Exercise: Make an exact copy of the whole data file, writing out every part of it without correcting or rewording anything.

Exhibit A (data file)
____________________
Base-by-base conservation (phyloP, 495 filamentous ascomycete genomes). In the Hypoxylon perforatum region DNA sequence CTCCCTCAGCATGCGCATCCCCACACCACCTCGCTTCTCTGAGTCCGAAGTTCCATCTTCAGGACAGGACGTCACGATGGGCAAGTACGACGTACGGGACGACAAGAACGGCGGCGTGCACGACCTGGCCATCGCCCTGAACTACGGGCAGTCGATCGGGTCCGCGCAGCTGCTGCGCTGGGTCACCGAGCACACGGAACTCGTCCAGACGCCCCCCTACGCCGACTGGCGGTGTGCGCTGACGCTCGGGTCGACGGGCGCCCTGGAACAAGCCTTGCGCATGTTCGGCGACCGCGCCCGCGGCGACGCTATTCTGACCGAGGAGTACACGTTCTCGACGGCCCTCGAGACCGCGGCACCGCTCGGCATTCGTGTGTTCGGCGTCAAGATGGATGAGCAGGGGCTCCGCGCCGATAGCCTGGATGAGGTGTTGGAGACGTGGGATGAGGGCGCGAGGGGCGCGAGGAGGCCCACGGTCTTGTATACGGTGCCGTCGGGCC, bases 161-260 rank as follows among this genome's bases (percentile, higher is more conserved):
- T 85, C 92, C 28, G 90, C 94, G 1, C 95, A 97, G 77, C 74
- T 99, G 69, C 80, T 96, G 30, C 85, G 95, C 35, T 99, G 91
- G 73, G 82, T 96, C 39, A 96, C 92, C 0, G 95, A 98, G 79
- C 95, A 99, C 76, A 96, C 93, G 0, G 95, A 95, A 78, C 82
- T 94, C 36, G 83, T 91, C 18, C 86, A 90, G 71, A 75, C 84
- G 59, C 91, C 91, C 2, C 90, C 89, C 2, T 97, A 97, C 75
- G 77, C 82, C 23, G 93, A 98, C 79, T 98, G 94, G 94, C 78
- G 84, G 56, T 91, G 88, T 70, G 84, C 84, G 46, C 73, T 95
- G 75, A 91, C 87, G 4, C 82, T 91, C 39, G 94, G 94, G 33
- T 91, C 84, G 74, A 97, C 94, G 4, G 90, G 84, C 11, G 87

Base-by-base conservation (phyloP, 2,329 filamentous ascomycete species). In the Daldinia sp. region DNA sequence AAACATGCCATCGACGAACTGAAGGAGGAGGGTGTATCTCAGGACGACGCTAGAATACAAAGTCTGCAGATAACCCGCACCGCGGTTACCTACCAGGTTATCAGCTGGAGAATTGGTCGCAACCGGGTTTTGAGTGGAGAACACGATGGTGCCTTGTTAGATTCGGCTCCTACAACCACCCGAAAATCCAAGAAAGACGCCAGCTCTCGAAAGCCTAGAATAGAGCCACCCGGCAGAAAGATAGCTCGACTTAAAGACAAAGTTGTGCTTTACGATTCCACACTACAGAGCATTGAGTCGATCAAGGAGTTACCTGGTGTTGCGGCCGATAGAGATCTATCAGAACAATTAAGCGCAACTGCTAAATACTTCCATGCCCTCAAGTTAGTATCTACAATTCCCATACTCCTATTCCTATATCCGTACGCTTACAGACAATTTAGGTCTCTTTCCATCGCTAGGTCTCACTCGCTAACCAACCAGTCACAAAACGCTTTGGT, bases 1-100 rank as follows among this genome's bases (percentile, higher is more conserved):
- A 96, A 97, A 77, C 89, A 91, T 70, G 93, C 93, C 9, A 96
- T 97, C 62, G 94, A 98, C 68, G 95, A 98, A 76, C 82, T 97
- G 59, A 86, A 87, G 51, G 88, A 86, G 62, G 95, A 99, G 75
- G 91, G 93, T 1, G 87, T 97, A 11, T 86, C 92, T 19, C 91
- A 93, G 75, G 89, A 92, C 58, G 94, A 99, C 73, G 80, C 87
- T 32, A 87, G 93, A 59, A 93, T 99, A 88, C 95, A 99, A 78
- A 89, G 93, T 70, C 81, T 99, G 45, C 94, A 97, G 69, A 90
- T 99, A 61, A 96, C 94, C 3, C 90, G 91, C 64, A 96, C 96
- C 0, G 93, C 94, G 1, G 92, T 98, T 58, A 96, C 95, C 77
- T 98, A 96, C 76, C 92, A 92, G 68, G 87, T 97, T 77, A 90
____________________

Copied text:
Base-by-base conservation (phyloP, 495 filamentous ascomycete genomes). In the Hypoxylon perforatum region DNA sequence CTCCCTCAGCATGCGCATCCCCACACCACCTCGCTTCTCTGAGTCCGAAGTTCCATCTTCAGGACAGGACGTCACGATGGGCAAGTACGACGTACGGGACGACAAGAACGGCGGCGTGCACGACCTGGCCATCGCCCTGAACTACGGGCAGTCGATCGGGTCCGCGCAGCTGCTGCGCTGGGTCACCGAGCACACGGAACTCGTCCAGACGCCCCCCTACGCCGACTGGCGGTGTGCGCTGACGCTCGGGTCGACGGGCGCCCTGGAACAAGCCTTGCGCATGTTCGGCGACCGCGCCCGCGGCGACGCTATTCTGACCGAGGAGTACACGTTCTCGACGGCCCTCGAGACCGCGGCACCGCTCGGCATTCGTGTGTTCGGCGTCAAGATGGATGAGCAGGGGCTCCGCGCCGATAGCCTGGATGAGGTGTTGGAGACGTGGGATGAGGGCGCGAGGGGCGCGAGGAGGCCCACGGTCTTGTATACGGTGCCGTCGGGCC, bases 161-260 rank as follows among this genome's bases (percentile, higher is more conserved):
- T 85, C 92, C 28, G 90, C 94, G 1, C 95, A 97, G 77, C 74
- T 99, G 69, C 80, T 96, G 30, C 85, G 95, C 35, T 99, G 91
- G 73, G 82, T 96, C 39, A 96, C 92, C 0, G 95, A 98, G 79
- C 95, A 99, C 76, A 96, C 93, G 0, G 95, A 95, A 78, C 82
- T 94, C 36, G 83, T 91, C 18, C 86, A 90, G 71, A 75, C 84
- G 59, C 91, C 91, C 2, C 90, C 89, C 2, T 97, A 97, C 75
- G 77, C 82, C 23, G 93, A 98, C 79, T 98, G 94, G 94, C 78
- G 84, G 56, T 91, G 88, T 70, G 84, C 84, G 46, C 73, T 95
- G 75, A 91, C 87, G 4, C 82, T 91, C 39, G 94, G 94, G 33
- T 91, C 84, G 74, A 97, C 94, G 4, G 90, G 84, C 11, G 87

Base-by-base conservation (phyloP, 2,329 filamentous ascomycete species). In the Daldinia sp. region DNA sequence AAACATGCCATCGACGAACTGAAGGAGGAGGGTGTATCTCAGGACGACGCTAGAATACAAAGTCTGCAGATAACCCGCACCGCGGTTACCTACCAGGTTATCAGCTGGAGAATTGGTCGCAACCGGGTTTTGAGTGGAGAACACGATGGTGCCTTGTTAGATTCGGCTCCTACAACCACCCGAAAATCCAAGAAAGACGCCAGCTCTCGAAAGCCTAGAATAGAGCCACCCGGCAGAAAGATAGCTCGACTTAAAGACAAAGTTGTGCTTTACGATTCCACACTACAGAGCATTGAGTCGATCAAGGAGTTACCTGGTGTTGCGGCCGATAGAGATCTATCAGAACAATTAAGCGCAACTGCTAAATACTTCCATGCCCTCAAGTTAGTATCTACAATTCCCATACTCCTATTCCTATATCCGTACGCTTACAGACAATTTAGGTCTCTTTCCATCGCTAGGTCTCACTCGCTAACCAACCAGTCACAAAACGCTTTGGT, bases 1-100 rank as follows among this genome's bases (percentile, higher is more conserved):
- A 96, A 97, A 77, C 89, A 91, T 70, G 93, C 93, C 9, A 96
- T 97, C 62, G 94, A 98, C 68, G 95, A 98, A 76, C 82, T 97
- G 59, A 86, A 87, G 51, G 88, A 86, G 62, G 95, A 99, G 75
- G 91, G 93, T 1, G 87, T 97, A 11, T 86, C 92, T 19, C 91
- A 93, G 75, G 89, A 92, C 58, G 94, A 99, C 73, G 80, C 87
- T 32, A 87, G 93, A 59, A 93, T 99, A 88, C 95, A 99, A 78
- A 89, G 93, T 70, C 81, T 99, G 45, C 94, A 97, G 69, A 90
- T 99, A 61, A 96, C 94, C 3, C 90, G 91, C 64, A 96, C 96
- C 0, G 93, C 94, G 1, G 92, T 98, T 58, A 96, C 95, C 77
- T 98, A 96, C 76, C 92, A 92, G 68, G 87, T 97, T 77, A 90